12 Tips For Parents Sending Their Child To Camp

Inspired by a recent article in Parent Magazine, these are 12 tips designed to help parents and their child prepare for the summer at one of Keewaydin’s camps.

1. Follow the Packing List

This is pretty easy. The camp Directors have prepared a comprehensive packing list  for your review. Study the list carefully to make sure your child has everything he or she needs.

2. Book Your Doctor Visit ASAP

Medical forms are an important tool for keeping your child healthy at camp. Keewaydin requires a physical within the past 12 months. So if your child needs a physical before camp this summer,  make sure to get them  in before your local doctor’s office gets booked up.

3. Label, Label, Label

Label EVERYTHING with your child’s name. This is the best and only way to assure your child doesn’t lose their belongings. Keewaydin families often use the clothing label company Stuck on You for iron and stick on labels.

4. Provide a Sneak Peek

 Help your child to maximize their camp experience by explaining to them what sort of  accommodations they can expect at camp. Keewaydin’s website has photos and maps of each camp that can help your child feel ready and excited for the summer.

5. Do a Test Run

Planning a sleepover at a friend’s can help your child remember they can have fun, thrive and survive without you. If possible, arrange a night when they can camp in the backyard or a day when the family can go for a paddle.  This could help them to see the outdoors as fun and exciting rather than scary.

6. Make it Easier to Make Friends

One of the things kids are often worried about  is if they’ll make friends at camp. Of course, camp is the perfect place to make new friends, but sending them with tools to break the ice can help too. While staff will facilitate icebreakers and team building games it never hurts for kids to  have their own cache of tricks. Cards, travel games, crosswords and magazines are all great ways for friendships to develop organically.

7. Prepare for Homesickness

Most kids feel at least a little bit of homesickness at some point during the summer, and that is normal. Keewaydin staff  at each of the camps are trained by the renowned child psychologist Michael Thompson, who teaches them all sorts of tools to help kids overcome their homesickness. Preparing your son or daughter by reminding them that homesickness is a totally normal emotion everyone experiences can be helpful. If you are worried about your child at camp or have a case of “kidsickness” pick up the book Homesick and Happy: How Time Away From Parents Can Help a Child Grow  by Michael Thompson. Thompson’s book is a vital guide to helping parents with this brief loosening of ties.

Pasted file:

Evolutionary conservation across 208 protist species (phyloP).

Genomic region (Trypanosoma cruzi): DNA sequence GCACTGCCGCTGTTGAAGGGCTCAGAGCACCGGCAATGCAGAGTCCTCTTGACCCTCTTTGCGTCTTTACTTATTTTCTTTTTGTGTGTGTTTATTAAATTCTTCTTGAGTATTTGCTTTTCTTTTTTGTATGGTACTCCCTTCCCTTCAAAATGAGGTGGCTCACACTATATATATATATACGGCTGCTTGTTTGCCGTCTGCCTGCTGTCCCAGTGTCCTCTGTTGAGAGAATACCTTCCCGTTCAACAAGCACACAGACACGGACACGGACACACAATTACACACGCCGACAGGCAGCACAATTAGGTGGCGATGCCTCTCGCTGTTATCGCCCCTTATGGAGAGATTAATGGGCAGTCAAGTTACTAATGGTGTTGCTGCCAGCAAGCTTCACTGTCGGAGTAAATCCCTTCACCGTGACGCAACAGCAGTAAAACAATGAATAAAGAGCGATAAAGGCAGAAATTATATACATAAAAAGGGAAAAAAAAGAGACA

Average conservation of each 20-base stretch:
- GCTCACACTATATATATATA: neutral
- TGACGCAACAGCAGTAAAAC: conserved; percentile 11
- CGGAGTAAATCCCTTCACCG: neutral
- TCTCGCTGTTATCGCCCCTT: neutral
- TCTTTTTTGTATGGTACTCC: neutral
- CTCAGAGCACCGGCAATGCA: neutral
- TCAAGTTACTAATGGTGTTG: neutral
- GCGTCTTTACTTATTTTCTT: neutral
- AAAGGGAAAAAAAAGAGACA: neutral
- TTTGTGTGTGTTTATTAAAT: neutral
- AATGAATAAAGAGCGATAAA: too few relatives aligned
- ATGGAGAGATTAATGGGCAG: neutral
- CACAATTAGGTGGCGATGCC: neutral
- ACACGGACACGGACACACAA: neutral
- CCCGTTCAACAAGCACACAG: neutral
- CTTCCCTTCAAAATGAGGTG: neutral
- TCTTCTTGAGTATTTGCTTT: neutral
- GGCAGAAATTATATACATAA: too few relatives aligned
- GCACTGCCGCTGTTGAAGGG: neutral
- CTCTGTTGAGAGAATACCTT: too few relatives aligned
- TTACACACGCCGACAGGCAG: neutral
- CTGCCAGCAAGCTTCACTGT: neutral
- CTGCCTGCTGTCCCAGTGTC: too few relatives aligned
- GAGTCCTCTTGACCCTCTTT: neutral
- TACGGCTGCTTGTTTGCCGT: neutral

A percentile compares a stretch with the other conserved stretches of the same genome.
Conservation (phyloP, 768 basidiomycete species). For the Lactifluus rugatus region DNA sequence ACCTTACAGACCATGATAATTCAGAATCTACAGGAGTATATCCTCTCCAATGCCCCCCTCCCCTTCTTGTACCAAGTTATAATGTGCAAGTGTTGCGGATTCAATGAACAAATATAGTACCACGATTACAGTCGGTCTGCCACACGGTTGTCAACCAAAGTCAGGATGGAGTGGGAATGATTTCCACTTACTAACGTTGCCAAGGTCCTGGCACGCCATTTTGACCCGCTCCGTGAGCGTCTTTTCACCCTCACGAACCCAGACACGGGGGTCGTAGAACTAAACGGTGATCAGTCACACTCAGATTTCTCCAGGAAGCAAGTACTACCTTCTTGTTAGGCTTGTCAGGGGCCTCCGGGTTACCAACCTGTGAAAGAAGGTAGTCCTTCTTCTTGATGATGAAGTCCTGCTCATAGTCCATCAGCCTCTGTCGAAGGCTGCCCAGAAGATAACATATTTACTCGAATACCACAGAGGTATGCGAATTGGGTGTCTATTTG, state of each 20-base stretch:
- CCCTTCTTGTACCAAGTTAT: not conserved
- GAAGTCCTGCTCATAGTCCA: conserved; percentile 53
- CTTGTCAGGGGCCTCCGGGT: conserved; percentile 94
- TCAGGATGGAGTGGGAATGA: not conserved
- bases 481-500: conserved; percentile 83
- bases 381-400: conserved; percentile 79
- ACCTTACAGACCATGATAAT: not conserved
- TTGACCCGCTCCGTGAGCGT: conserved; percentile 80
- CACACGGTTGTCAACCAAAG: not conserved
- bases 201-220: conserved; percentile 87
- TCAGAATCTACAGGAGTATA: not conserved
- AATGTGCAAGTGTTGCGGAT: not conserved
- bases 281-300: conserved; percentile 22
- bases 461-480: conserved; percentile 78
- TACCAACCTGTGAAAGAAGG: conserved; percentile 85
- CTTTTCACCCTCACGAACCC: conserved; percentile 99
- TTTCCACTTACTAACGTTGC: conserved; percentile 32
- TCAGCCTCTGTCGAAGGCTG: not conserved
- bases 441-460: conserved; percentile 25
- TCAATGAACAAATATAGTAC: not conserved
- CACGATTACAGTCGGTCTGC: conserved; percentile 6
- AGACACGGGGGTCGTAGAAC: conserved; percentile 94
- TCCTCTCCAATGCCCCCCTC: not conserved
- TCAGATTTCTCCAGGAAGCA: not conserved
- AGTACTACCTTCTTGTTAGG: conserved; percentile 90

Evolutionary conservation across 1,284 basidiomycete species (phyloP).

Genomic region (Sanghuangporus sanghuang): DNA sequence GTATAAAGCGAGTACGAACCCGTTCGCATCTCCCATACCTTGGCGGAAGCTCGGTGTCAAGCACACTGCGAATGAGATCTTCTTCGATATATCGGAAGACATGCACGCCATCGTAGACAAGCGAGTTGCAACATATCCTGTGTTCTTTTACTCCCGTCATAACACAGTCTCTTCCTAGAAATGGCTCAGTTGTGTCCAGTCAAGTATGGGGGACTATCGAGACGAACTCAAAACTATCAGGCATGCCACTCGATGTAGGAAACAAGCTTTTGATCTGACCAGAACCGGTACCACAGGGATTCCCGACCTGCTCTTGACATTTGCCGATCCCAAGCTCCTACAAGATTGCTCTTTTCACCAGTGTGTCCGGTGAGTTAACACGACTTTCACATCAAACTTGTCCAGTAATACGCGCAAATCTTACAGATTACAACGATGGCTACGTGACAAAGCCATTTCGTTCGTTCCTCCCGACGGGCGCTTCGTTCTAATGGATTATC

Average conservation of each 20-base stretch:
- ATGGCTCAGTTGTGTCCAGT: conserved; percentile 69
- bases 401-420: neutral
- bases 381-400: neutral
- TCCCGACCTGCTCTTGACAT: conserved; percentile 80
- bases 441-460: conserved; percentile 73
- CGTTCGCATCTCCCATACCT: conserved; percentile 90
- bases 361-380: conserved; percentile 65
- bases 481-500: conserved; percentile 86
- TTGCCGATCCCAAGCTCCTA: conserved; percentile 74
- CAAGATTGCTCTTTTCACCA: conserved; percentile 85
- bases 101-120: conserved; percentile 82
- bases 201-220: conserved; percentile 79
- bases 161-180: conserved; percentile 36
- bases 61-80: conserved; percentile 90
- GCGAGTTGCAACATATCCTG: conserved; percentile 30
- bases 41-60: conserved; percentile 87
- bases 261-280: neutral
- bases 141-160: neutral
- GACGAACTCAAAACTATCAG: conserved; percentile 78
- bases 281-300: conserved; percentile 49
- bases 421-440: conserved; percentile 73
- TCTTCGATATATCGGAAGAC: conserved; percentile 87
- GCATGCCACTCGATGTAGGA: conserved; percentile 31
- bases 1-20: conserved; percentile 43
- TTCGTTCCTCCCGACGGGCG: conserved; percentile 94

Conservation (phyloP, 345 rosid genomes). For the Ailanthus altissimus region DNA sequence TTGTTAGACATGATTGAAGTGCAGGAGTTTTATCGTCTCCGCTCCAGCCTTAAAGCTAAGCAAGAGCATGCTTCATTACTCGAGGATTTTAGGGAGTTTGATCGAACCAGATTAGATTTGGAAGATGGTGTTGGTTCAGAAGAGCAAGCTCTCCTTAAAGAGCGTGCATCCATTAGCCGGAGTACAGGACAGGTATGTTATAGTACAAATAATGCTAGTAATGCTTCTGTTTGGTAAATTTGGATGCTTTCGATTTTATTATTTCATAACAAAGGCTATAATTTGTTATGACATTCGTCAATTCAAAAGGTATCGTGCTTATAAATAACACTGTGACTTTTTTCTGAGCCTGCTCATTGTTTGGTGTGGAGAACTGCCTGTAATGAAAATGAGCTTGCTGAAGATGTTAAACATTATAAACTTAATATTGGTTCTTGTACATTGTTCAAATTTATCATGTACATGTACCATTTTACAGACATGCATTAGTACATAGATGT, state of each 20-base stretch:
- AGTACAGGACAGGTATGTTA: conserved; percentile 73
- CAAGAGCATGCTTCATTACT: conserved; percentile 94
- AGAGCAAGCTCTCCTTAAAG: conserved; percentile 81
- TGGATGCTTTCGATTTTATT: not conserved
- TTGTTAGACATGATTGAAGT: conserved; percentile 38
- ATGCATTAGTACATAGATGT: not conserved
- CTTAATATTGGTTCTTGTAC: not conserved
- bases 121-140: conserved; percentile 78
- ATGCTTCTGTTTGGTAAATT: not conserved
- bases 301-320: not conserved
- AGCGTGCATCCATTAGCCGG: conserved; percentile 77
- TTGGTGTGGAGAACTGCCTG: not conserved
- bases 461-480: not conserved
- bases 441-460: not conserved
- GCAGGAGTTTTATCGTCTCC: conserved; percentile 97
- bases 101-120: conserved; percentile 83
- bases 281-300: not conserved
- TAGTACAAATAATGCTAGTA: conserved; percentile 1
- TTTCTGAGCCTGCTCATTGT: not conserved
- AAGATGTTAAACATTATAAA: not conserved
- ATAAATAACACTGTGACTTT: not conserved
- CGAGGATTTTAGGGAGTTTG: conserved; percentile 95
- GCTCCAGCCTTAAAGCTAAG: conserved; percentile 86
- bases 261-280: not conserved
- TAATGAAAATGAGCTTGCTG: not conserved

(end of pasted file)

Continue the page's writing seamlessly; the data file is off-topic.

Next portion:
8. Stay in Touch the Right Way

Kids LOVE getting letters at camp! But remember letters from home can also bring up small bouts of homesickness. Keep letters light and happy, avoiding descriptions of events they may have missed out on or anything overly emotional.

9. Don’t Panic

Keewaydin will periodically post pictures to the website. If you don’t see your child’s photo posted everyday or in every posting try not to panic. Keewaydin’s camps are busy places in the summer and our staff couldn’t possibly get the perfect shot of every kid each time photos are taken and  posted. To see photo’s of your child’s personal camp experience send them with a digital or disposable camera, that way you can relive your child’s fondest memories with them at the end of camp!

10. Don’t Redecorate

 While your child is away for the summer they will have a blast, but when it’s time to go home they want to go home. Transitioning from camp to “real life” can be challenging and big surprises can make this transition more challenging.

11. Be Prepared to Be Surprised

 A summer at Keewaydin is a life-changing experience.  Be prepared for your child to have 100 stories to share and new skills to show you. Many parents also notice their children develop a greater sense of confidence and independence while away at camp.

12. Warning: There May Be “Campsickness”

Leaving the camp community behind can make children feel sad or bored. To help your child with this transition encourage them to connect with camp friends, look through camp photos, and enjoy the things they could not while at camp. Once your child is rested keeping them busy will help fend-off “campsickness”. Ice cream and the summer blockbuster are known to send post-camp blues running.

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